OUT SWINGING: Mayor Lori Lightfoot outlined a bold vision in her inaugural address on May 20. | Courtesy Wikipedia

In an inaugural speech spiced with references to the poetry of Gwendolyn Brooks and church hymns, along with a nod to the “great, late” Chicago mayor Harold Washington, new Mayor Lori Lightfoot — the first African American female openly gay mayor in the city’s history — outlined her vision for the nation’s third-largest city. 

We read the transcript of Lightfoot’s May 20 address, delivered at Wintrust Arena, and selected some of the most specific promises. Read the most important parts of her speech below: 

Public safety

We will develop a new, proactive strategy in partnership with the communities hit hardest by the scourge of gun violence. All of our stakeholders must be committed to this work. This is not a challenge that can be solved by law enforcement alone, nor will we ever place the blame on people in communities who are under siege. No, this greatest challenge demands all of us, united together. And I promise you, the city will lead and we’ve already begun this work.

To lead the citywide response, we are creating a Mayor’s Office of Public Safety, to be led by a Deputy Mayor. That office will be charged with developing and implementing a comprehensive violence-prevention strategy that will connect efforts across city government, other aspects of the public sector, and nonprofit, philanthropic, education, recreation, business and faith communities. It will seek to mobilize the entire city behind a unified strategy to prevent violence and promote public safety.

The devastation of violence is far and wide which is why we will also reach out and support the growing community of victims and witnesses. We must recognize the importance of providing a transition for our returning citizens. And we will accelerate the development of a trauma-informed city starting with repairing our broken mental health safety net.

We will also continue the hard, but essential work of forging partnerships between police officers and the community premised on mutual respect, accountability, and a recognition that the destinies of police and community are inextricably intertwined. One simply cannot succeed without the other.

And to all of our brave first responders, we will not leave you behind either. You deserve not only our respect but our commitment to train you better, provide the best quality supervision available, and wellness support to address the trauma that you face every day.


Every student should have the option to pursue vocational and technical training. We will work with businesses and unions to set up apprenticeships for those who want to learn a trade. We will then connect Chicago’s employers with our job-ready students while they’re in school, so they can get to work the day they graduate.

City finances

We have an outsize structural deficit, a persistent and growing pension debt, and other costs that that threatens our financial stability. We are spending a significant percentage of every dollar just to service our pension debt alone and too much of that money is being sent to banks and Wall Street bond firms instead of going to our rebuild our neighborhoods, reduce our property taxes and revitalize our transportation system.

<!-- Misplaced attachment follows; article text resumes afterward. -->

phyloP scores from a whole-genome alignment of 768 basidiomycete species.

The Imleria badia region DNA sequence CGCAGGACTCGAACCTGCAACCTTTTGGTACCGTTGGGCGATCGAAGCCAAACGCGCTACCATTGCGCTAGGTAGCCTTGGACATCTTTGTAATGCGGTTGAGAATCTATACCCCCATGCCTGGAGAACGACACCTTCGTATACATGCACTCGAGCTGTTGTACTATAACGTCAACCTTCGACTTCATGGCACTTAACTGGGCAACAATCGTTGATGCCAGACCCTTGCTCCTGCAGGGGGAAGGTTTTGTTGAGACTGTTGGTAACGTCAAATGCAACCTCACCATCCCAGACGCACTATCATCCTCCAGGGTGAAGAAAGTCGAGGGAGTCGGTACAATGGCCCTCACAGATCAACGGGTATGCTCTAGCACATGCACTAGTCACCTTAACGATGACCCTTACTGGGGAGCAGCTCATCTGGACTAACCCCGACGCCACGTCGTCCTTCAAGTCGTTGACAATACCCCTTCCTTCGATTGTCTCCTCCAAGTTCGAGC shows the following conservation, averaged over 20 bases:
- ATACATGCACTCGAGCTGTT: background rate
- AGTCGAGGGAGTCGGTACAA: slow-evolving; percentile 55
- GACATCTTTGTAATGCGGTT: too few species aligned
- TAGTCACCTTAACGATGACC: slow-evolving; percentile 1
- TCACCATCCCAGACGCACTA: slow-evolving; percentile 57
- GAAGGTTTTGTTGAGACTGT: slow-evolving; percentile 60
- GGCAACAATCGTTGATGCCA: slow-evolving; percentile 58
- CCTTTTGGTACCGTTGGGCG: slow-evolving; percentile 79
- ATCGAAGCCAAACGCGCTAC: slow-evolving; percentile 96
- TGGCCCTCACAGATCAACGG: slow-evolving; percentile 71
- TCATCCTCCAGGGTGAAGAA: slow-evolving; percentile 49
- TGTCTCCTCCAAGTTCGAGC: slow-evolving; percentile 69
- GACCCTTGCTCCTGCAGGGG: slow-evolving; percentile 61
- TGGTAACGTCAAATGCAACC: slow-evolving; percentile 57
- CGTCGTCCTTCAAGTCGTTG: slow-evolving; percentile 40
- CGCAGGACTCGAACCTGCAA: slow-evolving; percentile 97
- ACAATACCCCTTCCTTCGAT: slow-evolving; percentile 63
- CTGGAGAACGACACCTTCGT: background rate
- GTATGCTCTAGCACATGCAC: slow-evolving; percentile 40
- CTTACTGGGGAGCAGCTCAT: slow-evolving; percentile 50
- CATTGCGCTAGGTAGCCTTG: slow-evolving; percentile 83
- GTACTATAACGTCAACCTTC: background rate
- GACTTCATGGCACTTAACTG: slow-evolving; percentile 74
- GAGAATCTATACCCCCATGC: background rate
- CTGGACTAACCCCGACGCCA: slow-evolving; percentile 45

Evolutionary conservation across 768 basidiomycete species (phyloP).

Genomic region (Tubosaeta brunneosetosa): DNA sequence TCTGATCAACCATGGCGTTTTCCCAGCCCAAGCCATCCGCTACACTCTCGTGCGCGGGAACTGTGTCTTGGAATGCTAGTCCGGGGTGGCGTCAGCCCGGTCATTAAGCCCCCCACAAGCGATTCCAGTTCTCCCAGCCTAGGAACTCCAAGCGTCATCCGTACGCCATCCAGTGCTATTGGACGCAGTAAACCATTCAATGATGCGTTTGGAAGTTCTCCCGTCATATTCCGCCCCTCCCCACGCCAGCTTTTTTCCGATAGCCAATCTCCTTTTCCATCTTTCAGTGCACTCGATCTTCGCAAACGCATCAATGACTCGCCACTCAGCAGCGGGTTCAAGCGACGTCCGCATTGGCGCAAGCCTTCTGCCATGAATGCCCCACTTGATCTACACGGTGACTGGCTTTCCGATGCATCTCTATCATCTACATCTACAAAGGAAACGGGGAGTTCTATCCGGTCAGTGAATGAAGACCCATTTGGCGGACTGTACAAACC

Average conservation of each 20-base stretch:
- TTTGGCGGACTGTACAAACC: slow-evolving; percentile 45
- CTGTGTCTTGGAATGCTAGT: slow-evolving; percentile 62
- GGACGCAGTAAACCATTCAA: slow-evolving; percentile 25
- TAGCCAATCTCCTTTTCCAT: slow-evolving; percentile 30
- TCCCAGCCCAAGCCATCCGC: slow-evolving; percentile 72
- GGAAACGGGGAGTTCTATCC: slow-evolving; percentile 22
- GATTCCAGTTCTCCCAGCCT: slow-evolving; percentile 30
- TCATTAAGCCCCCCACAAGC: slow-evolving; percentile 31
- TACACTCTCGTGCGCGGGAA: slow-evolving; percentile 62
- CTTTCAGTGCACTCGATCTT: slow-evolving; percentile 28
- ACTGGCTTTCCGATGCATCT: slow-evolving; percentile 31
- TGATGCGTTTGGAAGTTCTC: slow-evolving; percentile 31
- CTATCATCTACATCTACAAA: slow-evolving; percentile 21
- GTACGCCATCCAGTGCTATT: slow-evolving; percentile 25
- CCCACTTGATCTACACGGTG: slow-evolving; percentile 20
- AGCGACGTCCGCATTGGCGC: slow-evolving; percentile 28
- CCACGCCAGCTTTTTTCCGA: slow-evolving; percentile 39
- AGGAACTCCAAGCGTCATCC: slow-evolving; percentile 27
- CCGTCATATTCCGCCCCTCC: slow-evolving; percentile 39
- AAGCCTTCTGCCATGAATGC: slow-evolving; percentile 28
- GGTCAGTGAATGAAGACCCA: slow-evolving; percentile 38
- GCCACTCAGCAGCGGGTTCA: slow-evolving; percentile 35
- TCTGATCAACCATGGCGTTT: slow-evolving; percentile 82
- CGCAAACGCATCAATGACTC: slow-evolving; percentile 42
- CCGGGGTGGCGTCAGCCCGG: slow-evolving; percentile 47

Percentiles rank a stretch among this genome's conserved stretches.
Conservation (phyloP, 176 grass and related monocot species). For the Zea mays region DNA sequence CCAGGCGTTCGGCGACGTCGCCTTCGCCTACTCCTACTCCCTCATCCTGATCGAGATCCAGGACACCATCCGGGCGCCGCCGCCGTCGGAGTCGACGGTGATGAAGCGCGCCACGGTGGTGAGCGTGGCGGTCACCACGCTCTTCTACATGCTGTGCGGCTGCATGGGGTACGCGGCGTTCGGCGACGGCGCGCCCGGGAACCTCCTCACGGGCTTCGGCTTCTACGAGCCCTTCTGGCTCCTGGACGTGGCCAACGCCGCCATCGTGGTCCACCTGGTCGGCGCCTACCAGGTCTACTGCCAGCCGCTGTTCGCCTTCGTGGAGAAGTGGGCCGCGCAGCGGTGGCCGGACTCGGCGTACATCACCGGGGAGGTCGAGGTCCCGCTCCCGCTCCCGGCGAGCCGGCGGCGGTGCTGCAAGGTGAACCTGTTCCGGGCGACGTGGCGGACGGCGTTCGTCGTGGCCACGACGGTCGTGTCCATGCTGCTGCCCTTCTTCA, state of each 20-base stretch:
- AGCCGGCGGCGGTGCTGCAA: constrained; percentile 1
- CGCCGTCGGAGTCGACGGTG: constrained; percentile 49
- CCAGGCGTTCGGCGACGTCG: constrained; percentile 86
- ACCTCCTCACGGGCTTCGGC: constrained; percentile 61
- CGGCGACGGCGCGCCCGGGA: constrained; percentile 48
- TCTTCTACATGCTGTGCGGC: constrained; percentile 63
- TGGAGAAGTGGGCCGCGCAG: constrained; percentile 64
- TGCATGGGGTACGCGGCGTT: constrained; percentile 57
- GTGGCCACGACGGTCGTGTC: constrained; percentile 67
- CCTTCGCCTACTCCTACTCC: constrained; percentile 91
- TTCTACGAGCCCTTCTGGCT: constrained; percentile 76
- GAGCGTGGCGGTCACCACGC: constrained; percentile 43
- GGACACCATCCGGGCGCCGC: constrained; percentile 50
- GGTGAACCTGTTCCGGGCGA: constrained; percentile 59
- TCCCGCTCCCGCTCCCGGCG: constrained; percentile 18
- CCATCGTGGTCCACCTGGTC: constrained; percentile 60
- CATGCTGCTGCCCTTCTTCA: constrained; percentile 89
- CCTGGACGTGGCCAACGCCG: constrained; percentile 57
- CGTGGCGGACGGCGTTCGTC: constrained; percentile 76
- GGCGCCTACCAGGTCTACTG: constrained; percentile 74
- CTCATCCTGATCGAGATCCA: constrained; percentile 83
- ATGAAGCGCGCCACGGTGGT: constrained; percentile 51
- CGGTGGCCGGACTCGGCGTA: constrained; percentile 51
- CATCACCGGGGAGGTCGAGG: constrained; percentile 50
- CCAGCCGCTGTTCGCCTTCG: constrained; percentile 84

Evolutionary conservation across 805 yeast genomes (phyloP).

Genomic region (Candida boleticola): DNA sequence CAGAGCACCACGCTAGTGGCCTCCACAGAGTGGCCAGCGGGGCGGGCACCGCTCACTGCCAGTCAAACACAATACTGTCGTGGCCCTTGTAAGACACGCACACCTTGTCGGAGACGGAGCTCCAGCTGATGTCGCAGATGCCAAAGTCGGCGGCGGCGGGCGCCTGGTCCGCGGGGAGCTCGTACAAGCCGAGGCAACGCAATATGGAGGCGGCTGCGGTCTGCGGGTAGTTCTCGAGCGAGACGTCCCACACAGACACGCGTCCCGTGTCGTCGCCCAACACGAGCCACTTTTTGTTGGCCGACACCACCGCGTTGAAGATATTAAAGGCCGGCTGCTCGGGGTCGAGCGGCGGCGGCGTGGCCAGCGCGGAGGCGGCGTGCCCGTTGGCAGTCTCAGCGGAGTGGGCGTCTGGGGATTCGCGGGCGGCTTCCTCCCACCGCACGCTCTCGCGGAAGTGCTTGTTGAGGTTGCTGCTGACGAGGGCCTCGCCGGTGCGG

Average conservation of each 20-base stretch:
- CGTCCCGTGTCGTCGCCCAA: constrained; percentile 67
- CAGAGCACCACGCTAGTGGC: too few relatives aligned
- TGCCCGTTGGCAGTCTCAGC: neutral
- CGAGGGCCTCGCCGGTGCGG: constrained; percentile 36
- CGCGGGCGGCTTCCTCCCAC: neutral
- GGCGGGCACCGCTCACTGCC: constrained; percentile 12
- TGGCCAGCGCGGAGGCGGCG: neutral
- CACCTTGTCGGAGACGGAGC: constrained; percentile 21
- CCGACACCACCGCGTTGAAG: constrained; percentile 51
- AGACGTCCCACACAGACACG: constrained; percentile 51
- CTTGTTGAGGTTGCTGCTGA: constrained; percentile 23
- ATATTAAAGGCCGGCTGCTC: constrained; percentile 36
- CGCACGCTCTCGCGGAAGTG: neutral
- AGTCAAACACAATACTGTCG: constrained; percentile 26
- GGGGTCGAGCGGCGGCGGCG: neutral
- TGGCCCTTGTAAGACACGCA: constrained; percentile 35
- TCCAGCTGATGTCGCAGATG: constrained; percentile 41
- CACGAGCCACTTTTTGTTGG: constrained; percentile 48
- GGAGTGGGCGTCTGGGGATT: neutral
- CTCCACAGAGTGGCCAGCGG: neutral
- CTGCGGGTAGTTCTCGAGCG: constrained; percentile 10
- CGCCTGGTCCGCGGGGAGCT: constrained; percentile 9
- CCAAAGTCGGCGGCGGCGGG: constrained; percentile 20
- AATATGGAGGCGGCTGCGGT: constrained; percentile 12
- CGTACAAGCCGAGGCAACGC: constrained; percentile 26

My team has already been the necessary work of measuring the size and depth of our fiscal challenges, as well as working on a range of possible solutions. Once that analysis is complete, we will lay out a plan to put Chicago on the path to solvency.


We need to cut the red tape and obstacles and instead promote the building of new units and have flexibility in our building code so that innovative housing forms can come on line.

We must also have a plan for expanding home ownership and converting vacant lots and abandoned buildings into new vibrant communities. Growth of housing that is affordable, all over this city, will be the charge of the new housing department under new leadership.

Corruption and reform

I campaigned on change, you voted for change, and I plan to deliver change to our government.

No official in the City of Chicago …elected or appointed… should ever profit from his or her office.

Never. Ever.

This requirement that people must give more to get access to basic city services must end.

And it will end, starting today.

Later this afternoon, I will sign an executive order to end the worst abuses of so-called Aldermanic privilege.

Her larger vision

As I reflect on this day and what lies ahead, it means that we must not forget or ignore the plight of so many for whom joy often does not come in the morning. Whether it is the homeless, people living with mental illness, those desperate for love and recognition, we will not pass them by. As we pursue our new stars, this will be our guiding light.

CONTACT: michael@austinweeklynews.com